CLEVELAND — On the night the Chicago Cubs won the World Series, Theo Epstein, the man who rescued them from organizational rubble and molded them into a champion, and Tom Ricketts, the man who hired him, embraced for almost a minute amid flying Champagne corks popped by the 25 men who did what 108 years of Cubs teams couldn’t. Game 7 of the 112th World Series, one of the finest displays of pulse-thumping baseball ever offered, was over, and it belonged to the Cubs, now and forever.
“We did it,” said Epstein, the Cubs’ president of baseball operations, as he hugged Ricketts, the team’s owner who had hired him five years earlier to do what he’d done for the Boston Red Sox: play rainmaker for an interminable title drought. “Got through the tough times,” Epstein said, and he started talking about when, in his first year, the Cubs took out a full-page ad in a newspaper trying to sell individual-game tickets, accidentally transposed two digits in the 1-800 number listed and ended up sending prospective customers to a phone-sex line. Ricketts laughed. Those were the old Cubs. Today they could call themselves champions.
Imagine that. The Chicago Cubs, America’s saddest-sack sporting franchise, the one that had carved its identity in a mountain of failure, had beaten the Cleveland Indians, 8-7, in a 10-inning, four-hour and 28-minute display of sporting beauty that frayed the nerves and palpitated the hearts not just of the two cities that lived and died with every run scored but a country reminded why baseball is the national pastime. It may have been the greatest game ever played in what may have been the best World Series there ever was. Even if others care to stake their claims, the Cubs and Indians brute-forced their way into history. This was the most anticipated series in ages, and it exceeded each and every one of its expectations, most of all the game that started Wednesday and bled into the early hours of Thursday.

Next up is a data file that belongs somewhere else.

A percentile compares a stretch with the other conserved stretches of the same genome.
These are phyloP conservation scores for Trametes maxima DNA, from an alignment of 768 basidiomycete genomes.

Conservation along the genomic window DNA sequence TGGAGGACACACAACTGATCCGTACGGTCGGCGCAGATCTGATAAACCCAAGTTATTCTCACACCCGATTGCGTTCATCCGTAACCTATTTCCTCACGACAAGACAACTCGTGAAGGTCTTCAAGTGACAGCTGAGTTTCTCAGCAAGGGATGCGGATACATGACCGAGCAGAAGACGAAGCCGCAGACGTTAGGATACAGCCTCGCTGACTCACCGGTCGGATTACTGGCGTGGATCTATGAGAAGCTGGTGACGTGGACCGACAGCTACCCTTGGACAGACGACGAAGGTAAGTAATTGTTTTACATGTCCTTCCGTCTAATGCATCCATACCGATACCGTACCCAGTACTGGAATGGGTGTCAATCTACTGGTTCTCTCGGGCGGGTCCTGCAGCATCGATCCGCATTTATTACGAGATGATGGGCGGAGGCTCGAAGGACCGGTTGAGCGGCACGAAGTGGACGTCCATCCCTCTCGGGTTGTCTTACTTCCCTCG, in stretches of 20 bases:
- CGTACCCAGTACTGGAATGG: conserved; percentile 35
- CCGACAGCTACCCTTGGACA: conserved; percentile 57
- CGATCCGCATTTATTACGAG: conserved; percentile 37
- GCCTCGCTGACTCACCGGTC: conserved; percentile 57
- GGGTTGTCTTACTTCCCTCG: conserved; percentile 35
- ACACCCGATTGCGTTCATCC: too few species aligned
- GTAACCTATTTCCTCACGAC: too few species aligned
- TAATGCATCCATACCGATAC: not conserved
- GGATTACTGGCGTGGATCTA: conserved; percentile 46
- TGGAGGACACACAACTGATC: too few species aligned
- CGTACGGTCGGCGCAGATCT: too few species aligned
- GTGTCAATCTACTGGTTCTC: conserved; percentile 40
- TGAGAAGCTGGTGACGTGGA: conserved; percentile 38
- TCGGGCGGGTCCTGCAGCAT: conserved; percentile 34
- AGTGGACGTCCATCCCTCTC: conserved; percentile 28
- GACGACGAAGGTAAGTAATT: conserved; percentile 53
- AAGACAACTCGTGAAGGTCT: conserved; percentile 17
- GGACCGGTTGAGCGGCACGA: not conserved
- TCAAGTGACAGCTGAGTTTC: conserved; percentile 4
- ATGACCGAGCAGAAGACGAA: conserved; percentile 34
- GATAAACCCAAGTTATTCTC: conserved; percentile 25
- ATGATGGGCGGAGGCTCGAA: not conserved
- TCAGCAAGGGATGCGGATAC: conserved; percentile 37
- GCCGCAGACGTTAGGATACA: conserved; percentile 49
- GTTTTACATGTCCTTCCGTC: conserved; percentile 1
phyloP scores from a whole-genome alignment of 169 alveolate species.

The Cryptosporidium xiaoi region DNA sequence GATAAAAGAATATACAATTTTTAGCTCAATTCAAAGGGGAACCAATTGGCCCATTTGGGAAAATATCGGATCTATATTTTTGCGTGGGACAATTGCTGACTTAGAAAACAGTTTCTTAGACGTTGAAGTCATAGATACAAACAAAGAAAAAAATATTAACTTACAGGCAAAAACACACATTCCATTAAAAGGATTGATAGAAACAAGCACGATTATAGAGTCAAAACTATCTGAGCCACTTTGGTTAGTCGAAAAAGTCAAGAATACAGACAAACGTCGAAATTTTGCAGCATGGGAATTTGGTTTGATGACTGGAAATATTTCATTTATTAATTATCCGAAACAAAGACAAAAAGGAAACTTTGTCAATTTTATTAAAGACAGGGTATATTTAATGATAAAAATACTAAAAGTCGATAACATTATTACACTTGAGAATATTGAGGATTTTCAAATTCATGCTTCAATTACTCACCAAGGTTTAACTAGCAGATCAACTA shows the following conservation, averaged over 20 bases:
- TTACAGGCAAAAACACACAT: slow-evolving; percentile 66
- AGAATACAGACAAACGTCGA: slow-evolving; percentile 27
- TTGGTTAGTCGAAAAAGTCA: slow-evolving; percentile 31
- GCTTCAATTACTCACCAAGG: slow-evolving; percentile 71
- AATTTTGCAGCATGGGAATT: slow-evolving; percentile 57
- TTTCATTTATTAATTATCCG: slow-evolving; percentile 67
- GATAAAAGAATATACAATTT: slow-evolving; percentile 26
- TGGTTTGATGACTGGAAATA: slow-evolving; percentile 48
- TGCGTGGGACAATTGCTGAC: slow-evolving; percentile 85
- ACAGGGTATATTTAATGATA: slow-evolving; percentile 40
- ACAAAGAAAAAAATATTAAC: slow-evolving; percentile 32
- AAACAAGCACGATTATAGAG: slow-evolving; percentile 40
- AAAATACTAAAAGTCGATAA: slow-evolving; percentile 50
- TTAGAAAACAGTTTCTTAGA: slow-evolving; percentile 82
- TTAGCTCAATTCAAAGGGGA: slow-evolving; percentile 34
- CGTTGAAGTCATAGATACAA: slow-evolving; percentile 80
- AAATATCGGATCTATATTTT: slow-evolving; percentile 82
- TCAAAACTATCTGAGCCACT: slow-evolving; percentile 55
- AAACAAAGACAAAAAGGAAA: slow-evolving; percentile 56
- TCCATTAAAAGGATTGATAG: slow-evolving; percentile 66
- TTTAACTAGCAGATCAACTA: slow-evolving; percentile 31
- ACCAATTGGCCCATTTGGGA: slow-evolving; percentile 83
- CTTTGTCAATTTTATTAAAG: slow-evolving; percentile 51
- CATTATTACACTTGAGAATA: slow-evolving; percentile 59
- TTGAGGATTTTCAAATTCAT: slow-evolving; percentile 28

Game 7 brought out the best and worst in the Cubs and Indians and everyone whose emotional attachment to the organizations coursed through Progressive Field, where 38,104 people packed themselves, including Epstein, his wife, Marie, and their son, Jack. They sat in the stands, ready to witness the Cubs claw back from a three-games-to-one deficit. Passions ran deep for the Indians, too, with their 68-year championship famine and the prospect of blowing what felt like an insurmountable advantage after Game 4 palpable. Early in the game, two fans sitting near Epstein were harassing him and his family. He asked them to stop. They refused. He summoned security. Before being escorted out, a woman doused Epstein and his son with a cup of beer.
“The rest of the night,” Epstein told Yahoo Sports in a private moment after the Cubs’ celebration in Cleveland started to abate, even as the one in Chicago still raged, “was pretty amazing.”
All of it felt too fresh to process, this game between two teams whose gas tanks hovered well below E calling upon every last morsel of energy to guarantee themselves a parade, a ring-fitting and a legacy. These Cubs, like the 2004 Red Sox that won a championship after 86 years of disappointment, were built with the deft hand of the now 42-year-old Epstein, baseball’s own Gaudi, an architect nonpareil with an inimitable style. This was his team, his doing, all the way down to the final out, with third baseman Kris Bryant, drafted by Epstein, smiling as he fielded a groundball and rifling it to first baseman Anthony Rizzo, a trade acquisition of Epstein’s.